My sister gave me a fantastic idea yesterday.  She has a strawberries growing in her garden and the birds usually win the race when it comes to picking the ripe ones!  Well I don't know if you call it ironic or not, but she has devised a plan to outwit the birds.  She just so happened to have some empty birdcages in her shed so she removed the bottoms and plonked them over her strawberry plants.  Now guess who gets first pick of the ripe and juicy strawberries?  Consequently I'm on the lookout for birdcages.  They're decorative and functional!

Pick Your Own Raspberries

The berry house has been my best friend this season.  It houses raspberries, blackcurrants and redcurrants but it's the raspberries that I favour.  They are proliferic producers and with over a dozen bushes, they do keep me busy as they require a gentle picking every day!

 But the week of rain just prior to Christmas was more than the raspberries could bear and I could only watch as about 50% of the crop turned to mush.  (Taking solace of course that the garden was getting a well needed drink.)

Fortunately, Cameron, one of the neighbour's boys, came to the rescue and offered to help pick raspberries.  It had been suggested to him by another neighbour - Campbell, so 'thank you Campbell'.  School had finished for the year and Cameron was full of energy so lucky me!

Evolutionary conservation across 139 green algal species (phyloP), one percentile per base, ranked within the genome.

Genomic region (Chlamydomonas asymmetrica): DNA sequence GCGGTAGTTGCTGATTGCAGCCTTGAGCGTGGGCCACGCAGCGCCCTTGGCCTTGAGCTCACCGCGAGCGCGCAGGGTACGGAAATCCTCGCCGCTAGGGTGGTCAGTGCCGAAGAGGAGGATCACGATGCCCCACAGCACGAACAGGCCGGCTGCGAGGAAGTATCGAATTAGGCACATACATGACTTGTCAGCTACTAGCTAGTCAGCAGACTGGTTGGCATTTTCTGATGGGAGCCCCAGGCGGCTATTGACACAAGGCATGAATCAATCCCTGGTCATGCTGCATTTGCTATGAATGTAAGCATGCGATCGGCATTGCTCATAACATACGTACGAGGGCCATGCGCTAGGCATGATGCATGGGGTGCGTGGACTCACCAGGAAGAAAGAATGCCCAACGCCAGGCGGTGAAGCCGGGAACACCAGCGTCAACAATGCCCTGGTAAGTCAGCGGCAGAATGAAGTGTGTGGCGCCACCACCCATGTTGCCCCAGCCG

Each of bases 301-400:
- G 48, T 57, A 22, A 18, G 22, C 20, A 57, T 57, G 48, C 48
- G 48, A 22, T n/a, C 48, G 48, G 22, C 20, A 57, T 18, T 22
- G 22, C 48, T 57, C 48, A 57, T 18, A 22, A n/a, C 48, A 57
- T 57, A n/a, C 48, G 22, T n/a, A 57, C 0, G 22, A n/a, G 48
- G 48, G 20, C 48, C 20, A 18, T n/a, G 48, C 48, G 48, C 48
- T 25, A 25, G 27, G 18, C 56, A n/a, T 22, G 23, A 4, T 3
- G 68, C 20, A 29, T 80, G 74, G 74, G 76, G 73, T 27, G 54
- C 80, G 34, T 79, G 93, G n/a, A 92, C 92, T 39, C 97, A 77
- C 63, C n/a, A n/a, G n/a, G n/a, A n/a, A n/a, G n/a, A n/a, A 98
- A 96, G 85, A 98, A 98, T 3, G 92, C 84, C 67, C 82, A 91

Well - we spent about three hours in that berry house.  Mostly picking off the ruined raspberries and also harvesting the crop of freshly ripened ones which seemed to be ripening right before our eyes.  Two huge punnets went home with Cameron (one for Campbell's family) and two went into my freezer. 

And the berry house was tidy and rid of all the rotten fruit which would have spoiled the rest of the crop.  Thank heavens for helpful neighbours!

So far this season the raspberries have been eaten fresh (delicious with vanilla icecream - unbeatable), mixed into Raspberry Cocktails (thank you Tracey - I must get the recipe from you), and made into a Raspberry Syrup (there are lots of recipies for this simple, delicious syrup but I used Annabel Langbein's one from 'The Free Range Cook' - absolutely outstanding!).  

So if you're not growing raspberries then I recommend that you do.  They are the most wonderful and rewarding berry to grow.  They are the most beautiful colour.  The prickles don't really prick you, and the fruit literally falls off into your hand when you pick them.  And, of course, they are sensationally delicious. So they are a thoroughly worthy crop to grow.